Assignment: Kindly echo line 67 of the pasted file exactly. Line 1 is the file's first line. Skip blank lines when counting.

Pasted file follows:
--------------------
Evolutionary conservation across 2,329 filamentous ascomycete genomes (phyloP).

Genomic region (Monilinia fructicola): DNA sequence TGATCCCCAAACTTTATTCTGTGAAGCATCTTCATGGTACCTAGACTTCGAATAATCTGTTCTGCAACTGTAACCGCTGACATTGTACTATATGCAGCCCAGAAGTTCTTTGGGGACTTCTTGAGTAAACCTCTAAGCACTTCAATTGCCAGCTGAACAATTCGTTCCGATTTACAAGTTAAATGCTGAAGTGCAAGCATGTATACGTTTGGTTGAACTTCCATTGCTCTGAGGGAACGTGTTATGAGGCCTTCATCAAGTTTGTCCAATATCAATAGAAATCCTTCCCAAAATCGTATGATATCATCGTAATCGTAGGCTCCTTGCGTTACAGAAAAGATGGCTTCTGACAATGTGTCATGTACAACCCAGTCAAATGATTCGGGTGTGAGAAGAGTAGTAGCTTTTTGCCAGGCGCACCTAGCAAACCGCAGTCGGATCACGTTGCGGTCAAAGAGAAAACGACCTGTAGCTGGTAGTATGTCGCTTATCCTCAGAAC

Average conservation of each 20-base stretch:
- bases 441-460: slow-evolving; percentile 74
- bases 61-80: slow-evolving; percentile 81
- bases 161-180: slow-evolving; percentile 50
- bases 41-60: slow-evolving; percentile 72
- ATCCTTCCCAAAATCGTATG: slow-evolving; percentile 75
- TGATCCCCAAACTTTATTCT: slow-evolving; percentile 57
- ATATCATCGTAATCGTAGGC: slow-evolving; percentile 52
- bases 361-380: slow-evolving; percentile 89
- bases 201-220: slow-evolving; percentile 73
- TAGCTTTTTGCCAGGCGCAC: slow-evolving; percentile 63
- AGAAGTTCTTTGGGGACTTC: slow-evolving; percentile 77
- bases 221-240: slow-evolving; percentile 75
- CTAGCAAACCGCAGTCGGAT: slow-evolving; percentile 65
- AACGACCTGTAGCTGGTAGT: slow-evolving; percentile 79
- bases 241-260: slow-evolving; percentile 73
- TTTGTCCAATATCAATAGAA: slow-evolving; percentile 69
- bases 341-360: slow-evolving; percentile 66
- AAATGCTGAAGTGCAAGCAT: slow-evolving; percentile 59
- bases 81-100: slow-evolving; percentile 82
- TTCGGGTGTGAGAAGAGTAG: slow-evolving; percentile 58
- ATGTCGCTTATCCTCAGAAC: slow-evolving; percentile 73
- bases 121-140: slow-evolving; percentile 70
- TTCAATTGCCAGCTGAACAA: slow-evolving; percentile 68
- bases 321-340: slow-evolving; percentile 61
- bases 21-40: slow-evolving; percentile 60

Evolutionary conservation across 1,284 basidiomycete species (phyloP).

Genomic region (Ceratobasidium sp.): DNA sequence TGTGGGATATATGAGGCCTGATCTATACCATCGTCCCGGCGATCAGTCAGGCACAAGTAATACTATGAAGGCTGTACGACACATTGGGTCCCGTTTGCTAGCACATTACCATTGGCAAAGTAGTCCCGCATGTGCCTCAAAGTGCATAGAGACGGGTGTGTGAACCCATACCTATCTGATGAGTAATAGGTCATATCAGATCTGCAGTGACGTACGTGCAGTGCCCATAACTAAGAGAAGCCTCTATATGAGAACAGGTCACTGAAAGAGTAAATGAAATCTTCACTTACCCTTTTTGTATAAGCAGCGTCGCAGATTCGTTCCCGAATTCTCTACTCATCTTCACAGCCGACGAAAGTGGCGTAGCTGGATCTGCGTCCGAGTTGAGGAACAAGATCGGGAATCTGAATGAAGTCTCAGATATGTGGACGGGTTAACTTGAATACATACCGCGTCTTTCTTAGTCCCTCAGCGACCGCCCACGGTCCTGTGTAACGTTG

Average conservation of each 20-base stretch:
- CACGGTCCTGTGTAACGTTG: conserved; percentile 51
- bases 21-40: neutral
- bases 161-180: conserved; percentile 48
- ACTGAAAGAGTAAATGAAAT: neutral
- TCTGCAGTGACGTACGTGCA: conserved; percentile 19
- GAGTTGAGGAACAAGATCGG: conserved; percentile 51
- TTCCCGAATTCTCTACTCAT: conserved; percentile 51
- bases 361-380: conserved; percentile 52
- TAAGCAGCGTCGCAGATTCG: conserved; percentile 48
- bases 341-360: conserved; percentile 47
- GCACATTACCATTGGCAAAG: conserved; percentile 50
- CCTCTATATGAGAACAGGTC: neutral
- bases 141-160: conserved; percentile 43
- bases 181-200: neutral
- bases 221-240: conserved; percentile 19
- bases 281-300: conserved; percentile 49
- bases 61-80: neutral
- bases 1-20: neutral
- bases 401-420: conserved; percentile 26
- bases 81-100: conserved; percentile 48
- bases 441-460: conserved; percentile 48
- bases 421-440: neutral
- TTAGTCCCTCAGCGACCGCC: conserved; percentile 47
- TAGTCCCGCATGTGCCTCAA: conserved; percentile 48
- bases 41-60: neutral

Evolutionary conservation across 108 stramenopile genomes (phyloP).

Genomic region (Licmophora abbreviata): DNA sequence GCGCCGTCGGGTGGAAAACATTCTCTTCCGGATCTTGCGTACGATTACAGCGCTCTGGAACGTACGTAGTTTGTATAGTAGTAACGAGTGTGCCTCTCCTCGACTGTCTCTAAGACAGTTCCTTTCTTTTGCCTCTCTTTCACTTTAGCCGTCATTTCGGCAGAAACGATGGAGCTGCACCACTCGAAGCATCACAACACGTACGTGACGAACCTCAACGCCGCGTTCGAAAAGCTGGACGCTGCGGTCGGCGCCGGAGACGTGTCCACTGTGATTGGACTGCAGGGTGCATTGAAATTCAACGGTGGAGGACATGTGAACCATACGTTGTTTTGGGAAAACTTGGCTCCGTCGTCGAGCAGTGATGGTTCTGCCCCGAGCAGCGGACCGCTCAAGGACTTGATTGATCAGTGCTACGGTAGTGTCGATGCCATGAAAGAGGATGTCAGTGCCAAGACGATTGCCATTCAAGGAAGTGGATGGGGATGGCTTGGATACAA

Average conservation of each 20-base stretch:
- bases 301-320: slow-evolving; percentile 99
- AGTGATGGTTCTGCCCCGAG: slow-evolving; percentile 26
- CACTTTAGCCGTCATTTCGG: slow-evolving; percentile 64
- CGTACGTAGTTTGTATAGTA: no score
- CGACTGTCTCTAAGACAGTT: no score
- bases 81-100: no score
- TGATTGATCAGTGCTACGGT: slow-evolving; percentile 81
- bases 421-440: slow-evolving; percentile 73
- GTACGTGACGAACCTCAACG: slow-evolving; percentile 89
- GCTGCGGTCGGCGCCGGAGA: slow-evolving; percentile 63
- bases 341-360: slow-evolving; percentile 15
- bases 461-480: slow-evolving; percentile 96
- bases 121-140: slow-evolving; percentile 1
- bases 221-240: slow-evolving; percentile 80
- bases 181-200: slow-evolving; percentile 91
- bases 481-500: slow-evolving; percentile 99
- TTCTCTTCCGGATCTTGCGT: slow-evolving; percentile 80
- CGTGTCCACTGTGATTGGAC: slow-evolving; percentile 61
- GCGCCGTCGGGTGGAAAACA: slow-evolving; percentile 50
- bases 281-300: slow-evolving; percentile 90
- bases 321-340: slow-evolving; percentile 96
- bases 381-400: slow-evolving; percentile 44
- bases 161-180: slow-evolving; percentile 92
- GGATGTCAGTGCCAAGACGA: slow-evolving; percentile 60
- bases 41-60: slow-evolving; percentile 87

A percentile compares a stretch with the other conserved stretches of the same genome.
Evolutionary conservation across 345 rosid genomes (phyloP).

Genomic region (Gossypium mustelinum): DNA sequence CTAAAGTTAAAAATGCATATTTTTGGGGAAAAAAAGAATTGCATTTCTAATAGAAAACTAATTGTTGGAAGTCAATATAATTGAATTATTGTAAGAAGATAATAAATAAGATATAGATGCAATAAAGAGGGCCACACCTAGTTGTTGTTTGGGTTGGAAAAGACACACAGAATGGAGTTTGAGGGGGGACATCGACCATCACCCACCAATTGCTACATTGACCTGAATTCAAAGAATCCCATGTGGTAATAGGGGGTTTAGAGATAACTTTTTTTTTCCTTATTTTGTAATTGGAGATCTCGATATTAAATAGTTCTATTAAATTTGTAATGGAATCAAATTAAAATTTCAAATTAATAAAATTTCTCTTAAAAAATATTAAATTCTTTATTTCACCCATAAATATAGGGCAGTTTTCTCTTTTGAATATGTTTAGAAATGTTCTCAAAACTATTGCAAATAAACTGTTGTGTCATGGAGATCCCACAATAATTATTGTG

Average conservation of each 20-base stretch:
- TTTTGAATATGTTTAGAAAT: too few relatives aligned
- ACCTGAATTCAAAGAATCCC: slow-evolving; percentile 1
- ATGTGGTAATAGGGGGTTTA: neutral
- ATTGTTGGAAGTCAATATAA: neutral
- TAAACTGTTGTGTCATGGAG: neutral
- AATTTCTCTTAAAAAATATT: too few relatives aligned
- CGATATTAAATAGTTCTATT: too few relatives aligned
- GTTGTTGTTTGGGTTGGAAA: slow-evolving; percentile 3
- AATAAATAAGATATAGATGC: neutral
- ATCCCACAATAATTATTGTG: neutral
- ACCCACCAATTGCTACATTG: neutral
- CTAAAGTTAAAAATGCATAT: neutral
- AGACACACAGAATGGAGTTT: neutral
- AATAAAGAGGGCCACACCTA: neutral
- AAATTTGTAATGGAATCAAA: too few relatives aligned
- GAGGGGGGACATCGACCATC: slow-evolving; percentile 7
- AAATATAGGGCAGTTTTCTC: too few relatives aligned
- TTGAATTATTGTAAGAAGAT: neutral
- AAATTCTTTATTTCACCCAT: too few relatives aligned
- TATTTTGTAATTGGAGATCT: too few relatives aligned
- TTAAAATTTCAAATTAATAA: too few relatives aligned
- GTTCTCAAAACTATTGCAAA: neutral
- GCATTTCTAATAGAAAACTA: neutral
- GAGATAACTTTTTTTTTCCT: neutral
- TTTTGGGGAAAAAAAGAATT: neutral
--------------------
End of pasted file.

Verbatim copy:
- bases 421-440: slow-evolving; percentile 73